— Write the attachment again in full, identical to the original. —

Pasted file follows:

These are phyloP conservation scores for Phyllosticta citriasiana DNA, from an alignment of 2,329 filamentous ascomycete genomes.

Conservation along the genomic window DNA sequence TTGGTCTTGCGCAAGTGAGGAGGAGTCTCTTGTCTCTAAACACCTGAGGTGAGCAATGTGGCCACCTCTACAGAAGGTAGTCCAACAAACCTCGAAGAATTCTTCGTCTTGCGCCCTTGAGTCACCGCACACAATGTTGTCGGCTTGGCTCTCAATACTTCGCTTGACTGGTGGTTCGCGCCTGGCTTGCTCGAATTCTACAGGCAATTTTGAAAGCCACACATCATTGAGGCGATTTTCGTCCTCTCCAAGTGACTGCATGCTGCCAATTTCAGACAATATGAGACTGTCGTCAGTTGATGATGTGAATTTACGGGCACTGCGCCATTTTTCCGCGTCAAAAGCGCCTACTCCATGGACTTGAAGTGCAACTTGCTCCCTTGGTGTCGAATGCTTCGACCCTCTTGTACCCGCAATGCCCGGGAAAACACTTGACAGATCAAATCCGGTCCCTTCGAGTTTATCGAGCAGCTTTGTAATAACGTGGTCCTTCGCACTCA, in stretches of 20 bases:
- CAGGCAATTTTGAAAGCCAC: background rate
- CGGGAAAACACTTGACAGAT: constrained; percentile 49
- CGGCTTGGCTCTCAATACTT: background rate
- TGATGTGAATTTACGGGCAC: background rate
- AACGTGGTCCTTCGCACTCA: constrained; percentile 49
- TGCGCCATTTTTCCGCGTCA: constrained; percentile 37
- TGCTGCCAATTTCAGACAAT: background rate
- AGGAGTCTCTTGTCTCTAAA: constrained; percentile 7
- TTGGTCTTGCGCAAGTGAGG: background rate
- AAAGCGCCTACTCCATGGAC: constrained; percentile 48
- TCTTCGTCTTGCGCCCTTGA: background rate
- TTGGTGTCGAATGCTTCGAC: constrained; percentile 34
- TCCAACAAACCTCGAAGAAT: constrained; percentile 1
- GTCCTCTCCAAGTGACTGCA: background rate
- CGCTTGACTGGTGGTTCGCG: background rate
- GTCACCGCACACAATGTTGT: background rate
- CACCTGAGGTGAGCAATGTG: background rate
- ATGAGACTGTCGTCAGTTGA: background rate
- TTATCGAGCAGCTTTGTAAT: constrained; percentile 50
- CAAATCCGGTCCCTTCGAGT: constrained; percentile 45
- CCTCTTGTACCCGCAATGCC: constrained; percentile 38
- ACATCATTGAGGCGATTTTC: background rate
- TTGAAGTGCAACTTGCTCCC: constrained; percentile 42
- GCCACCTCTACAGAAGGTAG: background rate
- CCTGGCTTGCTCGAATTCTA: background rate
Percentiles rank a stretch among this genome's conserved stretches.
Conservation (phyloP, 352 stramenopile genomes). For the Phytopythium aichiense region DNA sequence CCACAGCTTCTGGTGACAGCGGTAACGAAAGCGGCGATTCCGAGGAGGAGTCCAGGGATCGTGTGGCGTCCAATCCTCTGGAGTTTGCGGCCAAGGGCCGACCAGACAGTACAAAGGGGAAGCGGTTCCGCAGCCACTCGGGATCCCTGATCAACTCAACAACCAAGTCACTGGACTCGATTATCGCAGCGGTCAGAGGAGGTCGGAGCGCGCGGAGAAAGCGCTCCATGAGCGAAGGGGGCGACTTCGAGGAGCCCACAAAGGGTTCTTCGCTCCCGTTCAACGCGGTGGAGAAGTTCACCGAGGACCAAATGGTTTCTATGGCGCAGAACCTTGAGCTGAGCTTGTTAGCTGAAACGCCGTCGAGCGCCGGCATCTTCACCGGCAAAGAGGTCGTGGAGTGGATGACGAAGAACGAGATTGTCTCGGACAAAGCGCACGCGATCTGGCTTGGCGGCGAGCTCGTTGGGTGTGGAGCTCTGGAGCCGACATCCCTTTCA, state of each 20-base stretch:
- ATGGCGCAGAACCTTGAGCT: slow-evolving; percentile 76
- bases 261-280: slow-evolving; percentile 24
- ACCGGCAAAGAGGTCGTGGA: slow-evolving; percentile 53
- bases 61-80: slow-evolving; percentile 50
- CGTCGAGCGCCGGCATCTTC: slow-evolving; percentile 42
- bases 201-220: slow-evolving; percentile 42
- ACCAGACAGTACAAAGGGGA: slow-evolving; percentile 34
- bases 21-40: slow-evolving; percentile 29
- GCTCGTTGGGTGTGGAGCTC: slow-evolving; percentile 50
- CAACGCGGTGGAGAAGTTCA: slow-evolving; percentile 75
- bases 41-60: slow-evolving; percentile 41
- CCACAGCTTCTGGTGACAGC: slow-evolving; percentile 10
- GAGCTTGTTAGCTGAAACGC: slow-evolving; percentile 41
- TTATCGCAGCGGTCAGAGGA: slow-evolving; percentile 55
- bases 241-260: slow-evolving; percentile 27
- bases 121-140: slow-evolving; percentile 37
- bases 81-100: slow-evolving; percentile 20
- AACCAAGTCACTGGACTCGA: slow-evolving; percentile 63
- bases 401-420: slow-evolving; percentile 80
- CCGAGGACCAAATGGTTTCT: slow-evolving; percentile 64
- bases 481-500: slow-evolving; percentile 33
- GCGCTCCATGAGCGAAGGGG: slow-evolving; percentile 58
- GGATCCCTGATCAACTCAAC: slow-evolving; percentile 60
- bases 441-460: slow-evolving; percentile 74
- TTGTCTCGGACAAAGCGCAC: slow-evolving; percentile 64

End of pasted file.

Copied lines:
These are phyloP conservation scores for Phyllosticta citriasiana DNA, from an alignment of 2,329 filamentous ascomycete genomes.

Conservation along the genomic window DNA sequence TTGGTCTTGCGCAAGTGAGGAGGAGTCTCTTGTCTCTAAACACCTGAGGTGAGCAATGTGGCCACCTCTACAGAAGGTAGTCCAACAAACCTCGAAGAATTCTTCGTCTTGCGCCCTTGAGTCACCGCACACAATGTTGTCGGCTTGGCTCTCAATACTTCGCTTGACTGGTGGTTCGCGCCTGGCTTGCTCGAATTCTACAGGCAATTTTGAAAGCCACACATCATTGAGGCGATTTTCGTCCTCTCCAAGTGACTGCATGCTGCCAATTTCAGACAATATGAGACTGTCGTCAGTTGATGATGTGAATTTACGGGCACTGCGCCATTTTTCCGCGTCAAAAGCGCCTACTCCATGGACTTGAAGTGCAACTTGCTCCCTTGGTGTCGAATGCTTCGACCCTCTTGTACCCGCAATGCCCGGGAAAACACTTGACAGATCAAATCCGGTCCCTTCGAGTTTATCGAGCAGCTTTGTAATAACGTGGTCCTTCGCACTCA, in stretches of 20 bases:
- CAGGCAATTTTGAAAGCCAC: background rate
- CGGGAAAACACTTGACAGAT: constrained; percentile 49
- CGGCTTGGCTCTCAATACTT: background rate
- TGATGTGAATTTACGGGCAC: background rate
- AACGTGGTCCTTCGCACTCA: constrained; percentile 49
- TGCGCCATTTTTCCGCGTCA: constrained; percentile 37
- TGCTGCCAATTTCAGACAAT: background rate
- AGGAGTCTCTTGTCTCTAAA: constrained; percentile 7
- TTGGTCTTGCGCAAGTGAGG: background rate
- AAAGCGCCTACTCCATGGAC: constrained; percentile 48
- TCTTCGTCTTGCGCCCTTGA: background rate
- TTGGTGTCGAATGCTTCGAC: constrained; percentile 34
- TCCAACAAACCTCGAAGAAT: constrained; percentile 1
- GTCCTCTCCAAGTGACTGCA: background rate
- CGCTTGACTGGTGGTTCGCG: background rate
- GTCACCGCACACAATGTTGT: background rate
- CACCTGAGGTGAGCAATGTG: background rate
- ATGAGACTGTCGTCAGTTGA: background rate
- TTATCGAGCAGCTTTGTAAT: constrained; percentile 50
- CAAATCCGGTCCCTTCGAGT: constrained; percentile 45
- CCTCTTGTACCCGCAATGCC: constrained; percentile 38
- ACATCATTGAGGCGATTTTC: background rate
- TTGAAGTGCAACTTGCTCCC: constrained; percentile 42
- GCCACCTCTACAGAAGGTAG: background rate
- CCTGGCTTGCTCGAATTCTA: background rate
Percentiles rank a stretch among this genome's conserved stretches.
Conservation (phyloP, 352 stramenopile genomes). For the Phytopythium aichiense region DNA sequence CCACAGCTTCTGGTGACAGCGGTAACGAAAGCGGCGATTCCGAGGAGGAGTCCAGGGATCGTGTGGCGTCCAATCCTCTGGAGTTTGCGGCCAAGGGCCGACCAGACAGTACAAAGGGGAAGCGGTTCCGCAGCCACTCGGGATCCCTGATCAACTCAACAACCAAGTCACTGGACTCGATTATCGCAGCGGTCAGAGGAGGTCGGAGCGCGCGGAGAAAGCGCTCCATGAGCGAAGGGGGCGACTTCGAGGAGCCCACAAAGGGTTCTTCGCTCCCGTTCAACGCGGTGGAGAAGTTCACCGAGGACCAAATGGTTTCTATGGCGCAGAACCTTGAGCTGAGCTTGTTAGCTGAAACGCCGTCGAGCGCCGGCATCTTCACCGGCAAAGAGGTCGTGGAGTGGATGACGAAGAACGAGATTGTCTCGGACAAAGCGCACGCGATCTGGCTTGGCGGCGAGCTCGTTGGGTGTGGAGCTCTGGAGCCGACATCCCTTTCA, state of each 20-base stretch:
- ATGGCGCAGAACCTTGAGCT: slow-evolving; percentile 76
- bases 261-280: slow-evolving; percentile 24
- ACCGGCAAAGAGGTCGTGGA: slow-evolving; percentile 53
- bases 61-80: slow-evolving; percentile 50
- CGTCGAGCGCCGGCATCTTC: slow-evolving; percentile 42
- bases 201-220: slow-evolving; percentile 42
- ACCAGACAGTACAAAGGGGA: slow-evolving; percentile 34
- bases 21-40: slow-evolving; percentile 29
- GCTCGTTGGGTGTGGAGCTC: slow-evolving; percentile 50
- CAACGCGGTGGAGAAGTTCA: slow-evolving; percentile 75
- bases 41-60: slow-evolving; percentile 41
- CCACAGCTTCTGGTGACAGC: slow-evolving; percentile 10
- GAGCTTGTTAGCTGAAACGC: slow-evolving; percentile 41
- TTATCGCAGCGGTCAGAGGA: slow-evolving; percentile 55
- bases 241-260: slow-evolving; percentile 27
- bases 121-140: slow-evolving; percentile 37
- bases 81-100: slow-evolving; percentile 20
- AACCAAGTCACTGGACTCGA: slow-evolving; percentile 63
- bases 401-420: slow-evolving; percentile 80
- CCGAGGACCAAATGGTTTCT: slow-evolving; percentile 64
- bases 481-500: slow-evolving; percentile 33
- GCGCTCCATGAGCGAAGGGG: slow-evolving; percentile 58
- GGATCCCTGATCAACTCAAC: slow-evolving; percentile 60
- bases 441-460: slow-evolving; percentile 74
- TTGTCTCGGACAAAGCGCAC: slow-evolving; percentile 64